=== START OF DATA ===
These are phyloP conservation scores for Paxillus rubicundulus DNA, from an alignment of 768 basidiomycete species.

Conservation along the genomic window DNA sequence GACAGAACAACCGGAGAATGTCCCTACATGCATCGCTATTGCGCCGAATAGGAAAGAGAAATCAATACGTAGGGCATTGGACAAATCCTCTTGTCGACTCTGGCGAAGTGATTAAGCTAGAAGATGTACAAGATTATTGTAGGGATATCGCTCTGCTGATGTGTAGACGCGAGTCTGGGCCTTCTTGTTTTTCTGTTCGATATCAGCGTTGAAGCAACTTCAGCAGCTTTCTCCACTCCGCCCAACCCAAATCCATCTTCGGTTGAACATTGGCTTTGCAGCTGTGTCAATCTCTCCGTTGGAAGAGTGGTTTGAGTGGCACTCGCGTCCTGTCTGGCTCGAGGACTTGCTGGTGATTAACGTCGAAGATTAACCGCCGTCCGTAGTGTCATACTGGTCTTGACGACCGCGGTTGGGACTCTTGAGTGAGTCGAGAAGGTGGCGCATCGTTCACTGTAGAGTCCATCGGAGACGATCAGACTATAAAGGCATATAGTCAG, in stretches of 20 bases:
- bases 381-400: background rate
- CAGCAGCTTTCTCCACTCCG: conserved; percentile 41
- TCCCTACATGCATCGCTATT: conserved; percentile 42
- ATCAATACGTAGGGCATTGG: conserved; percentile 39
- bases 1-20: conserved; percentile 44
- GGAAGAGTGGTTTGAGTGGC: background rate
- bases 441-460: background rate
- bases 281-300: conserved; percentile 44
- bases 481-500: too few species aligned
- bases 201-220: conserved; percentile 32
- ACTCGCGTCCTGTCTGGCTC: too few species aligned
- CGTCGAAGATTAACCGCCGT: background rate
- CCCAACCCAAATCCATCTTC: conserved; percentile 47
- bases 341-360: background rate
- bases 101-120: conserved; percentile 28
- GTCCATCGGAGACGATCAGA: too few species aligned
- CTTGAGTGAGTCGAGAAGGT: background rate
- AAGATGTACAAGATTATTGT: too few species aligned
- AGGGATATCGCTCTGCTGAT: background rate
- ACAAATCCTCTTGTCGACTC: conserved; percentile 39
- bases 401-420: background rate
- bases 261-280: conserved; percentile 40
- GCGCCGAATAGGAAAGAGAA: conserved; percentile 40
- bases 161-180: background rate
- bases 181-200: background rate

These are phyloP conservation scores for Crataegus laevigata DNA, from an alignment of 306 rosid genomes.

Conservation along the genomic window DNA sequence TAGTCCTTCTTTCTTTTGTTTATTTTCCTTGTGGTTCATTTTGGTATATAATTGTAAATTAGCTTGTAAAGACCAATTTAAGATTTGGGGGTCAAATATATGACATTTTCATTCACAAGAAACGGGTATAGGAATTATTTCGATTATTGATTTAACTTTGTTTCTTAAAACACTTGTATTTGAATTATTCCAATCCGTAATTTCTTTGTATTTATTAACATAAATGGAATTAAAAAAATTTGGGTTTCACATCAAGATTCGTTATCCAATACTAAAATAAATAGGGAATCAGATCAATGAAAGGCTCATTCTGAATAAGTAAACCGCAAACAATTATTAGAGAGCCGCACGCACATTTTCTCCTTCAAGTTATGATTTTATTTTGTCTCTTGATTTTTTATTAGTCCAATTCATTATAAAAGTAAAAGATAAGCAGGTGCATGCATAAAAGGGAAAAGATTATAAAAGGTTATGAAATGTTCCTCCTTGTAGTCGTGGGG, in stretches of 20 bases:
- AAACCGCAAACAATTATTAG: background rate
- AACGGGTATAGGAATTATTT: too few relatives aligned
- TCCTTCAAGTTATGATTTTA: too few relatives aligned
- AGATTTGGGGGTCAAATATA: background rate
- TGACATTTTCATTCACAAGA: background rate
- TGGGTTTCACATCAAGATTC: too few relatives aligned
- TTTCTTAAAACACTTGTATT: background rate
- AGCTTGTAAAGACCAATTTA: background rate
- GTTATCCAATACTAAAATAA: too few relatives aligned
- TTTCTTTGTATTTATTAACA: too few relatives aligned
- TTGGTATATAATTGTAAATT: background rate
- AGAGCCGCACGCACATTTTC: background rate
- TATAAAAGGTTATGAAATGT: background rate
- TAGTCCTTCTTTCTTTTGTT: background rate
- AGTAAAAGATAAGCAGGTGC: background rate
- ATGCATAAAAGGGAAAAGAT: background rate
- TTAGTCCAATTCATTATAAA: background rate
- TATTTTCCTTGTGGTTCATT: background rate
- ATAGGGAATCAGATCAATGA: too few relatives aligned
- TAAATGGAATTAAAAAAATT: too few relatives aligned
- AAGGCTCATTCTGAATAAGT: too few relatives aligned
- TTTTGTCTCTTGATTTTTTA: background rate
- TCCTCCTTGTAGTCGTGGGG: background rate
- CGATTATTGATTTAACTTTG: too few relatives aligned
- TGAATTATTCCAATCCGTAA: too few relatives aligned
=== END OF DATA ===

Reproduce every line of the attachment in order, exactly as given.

These are phyloP conservation scores for Paxillus rubicundulus DNA, from an alignment of 768 basidiomycete species.

Conservation along the genomic window DNA sequence GACAGAACAACCGGAGAATGTCCCTACATGCATCGCTATTGCGCCGAATAGGAAAGAGAAATCAATACGTAGGGCATTGGACAAATCCTCTTGTCGACTCTGGCGAAGTGATTAAGCTAGAAGATGTACAAGATTATTGTAGGGATATCGCTCTGCTGATGTGTAGACGCGAGTCTGGGCCTTCTTGTTTTTCTGTTCGATATCAGCGTTGAAGCAACTTCAGCAGCTTTCTCCACTCCGCCCAACCCAAATCCATCTTCGGTTGAACATTGGCTTTGCAGCTGTGTCAATCTCTCCGTTGGAAGAGTGGTTTGAGTGGCACTCGCGTCCTGTCTGGCTCGAGGACTTGCTGGTGATTAACGTCGAAGATTAACCGCCGTCCGTAGTGTCATACTGGTCTTGACGACCGCGGTTGGGACTCTTGAGTGAGTCGAGAAGGTGGCGCATCGTTCACTGTAGAGTCCATCGGAGACGATCAGACTATAAAGGCATATAGTCAG, in stretches of 20 bases:
- bases 381-400: background rate
- CAGCAGCTTTCTCCACTCCG: conserved; percentile 41
- TCCCTACATGCATCGCTATT: conserved; percentile 42
- ATCAATACGTAGGGCATTGG: conserved; percentile 39
- bases 1-20: conserved; percentile 44
- GGAAGAGTGGTTTGAGTGGC: background rate
- bases 441-460: background rate
- bases 281-300: conserved; percentile 44
- bases 481-500: too few species aligned
- bases 201-220: conserved; percentile 32
- ACTCGCGTCCTGTCTGGCTC: too few species aligned
- CGTCGAAGATTAACCGCCGT: background rate
- CCCAACCCAAATCCATCTTC: conserved; percentile 47
- bases 341-360: background rate
- bases 101-120: conserved; percentile 28
- GTCCATCGGAGACGATCAGA: too few species aligned
- CTTGAGTGAGTCGAGAAGGT: background rate
- AAGATGTACAAGATTATTGT: too few species aligned
- AGGGATATCGCTCTGCTGAT: background rate
- ACAAATCCTCTTGTCGACTC: conserved; percentile 39
- bases 401-420: background rate
- bases 261-280: conserved; percentile 40
- GCGCCGAATAGGAAAGAGAA: conserved; percentile 40
- bases 161-180: background rate
- bases 181-200: background rate

These are phyloP conservation scores for Crataegus laevigata DNA, from an alignment of 306 rosid genomes.

Conservation along the genomic window DNA sequence TAGTCCTTCTTTCTTTTGTTTATTTTCCTTGTGGTTCATTTTGGTATATAATTGTAAATTAGCTTGTAAAGACCAATTTAAGATTTGGGGGTCAAATATATGACATTTTCATTCACAAGAAACGGGTATAGGAATTATTTCGATTATTGATTTAACTTTGTTTCTTAAAACACTTGTATTTGAATTATTCCAATCCGTAATTTCTTTGTATTTATTAACATAAATGGAATTAAAAAAATTTGGGTTTCACATCAAGATTCGTTATCCAATACTAAAATAAATAGGGAATCAGATCAATGAAAGGCTCATTCTGAATAAGTAAACCGCAAACAATTATTAGAGAGCCGCACGCACATTTTCTCCTTCAAGTTATGATTTTATTTTGTCTCTTGATTTTTTATTAGTCCAATTCATTATAAAAGTAAAAGATAAGCAGGTGCATGCATAAAAGGGAAAAGATTATAAAAGGTTATGAAATGTTCCTCCTTGTAGTCGTGGGG, in stretches of 20 bases:
- AAACCGCAAACAATTATTAG: background rate
- AACGGGTATAGGAATTATTT: too few relatives aligned
- TCCTTCAAGTTATGATTTTA: too few relatives aligned
- AGATTTGGGGGTCAAATATA: background rate
- TGACATTTTCATTCACAAGA: background rate
- TGGGTTTCACATCAAGATTC: too few relatives aligned
- TTTCTTAAAACACTTGTATT: background rate
- AGCTTGTAAAGACCAATTTA: background rate
- GTTATCCAATACTAAAATAA: too few relatives aligned
- TTTCTTTGTATTTATTAACA: too few relatives aligned
- TTGGTATATAATTGTAAATT: background rate
- AGAGCCGCACGCACATTTTC: background rate
- TATAAAAGGTTATGAAATGT: background rate
- TAGTCCTTCTTTCTTTTGTT: background rate
- AGTAAAAGATAAGCAGGTGC: background rate
- ATGCATAAAAGGGAAAAGAT: background rate
- TTAGTCCAATTCATTATAAA: background rate
- TATTTTCCTTGTGGTTCATT: background rate
- ATAGGGAATCAGATCAATGA: too few relatives aligned
- TAAATGGAATTAAAAAAATT: too few relatives aligned
- AAGGCTCATTCTGAATAAGT: too few relatives aligned
- TTTTGTCTCTTGATTTTTTA: background rate
- TCCTCCTTGTAGTCGTGGGG: background rate
- CGATTATTGATTTAACTTTG: too few relatives aligned
- TGAATTATTCCAATCCGTAA: too few relatives aligned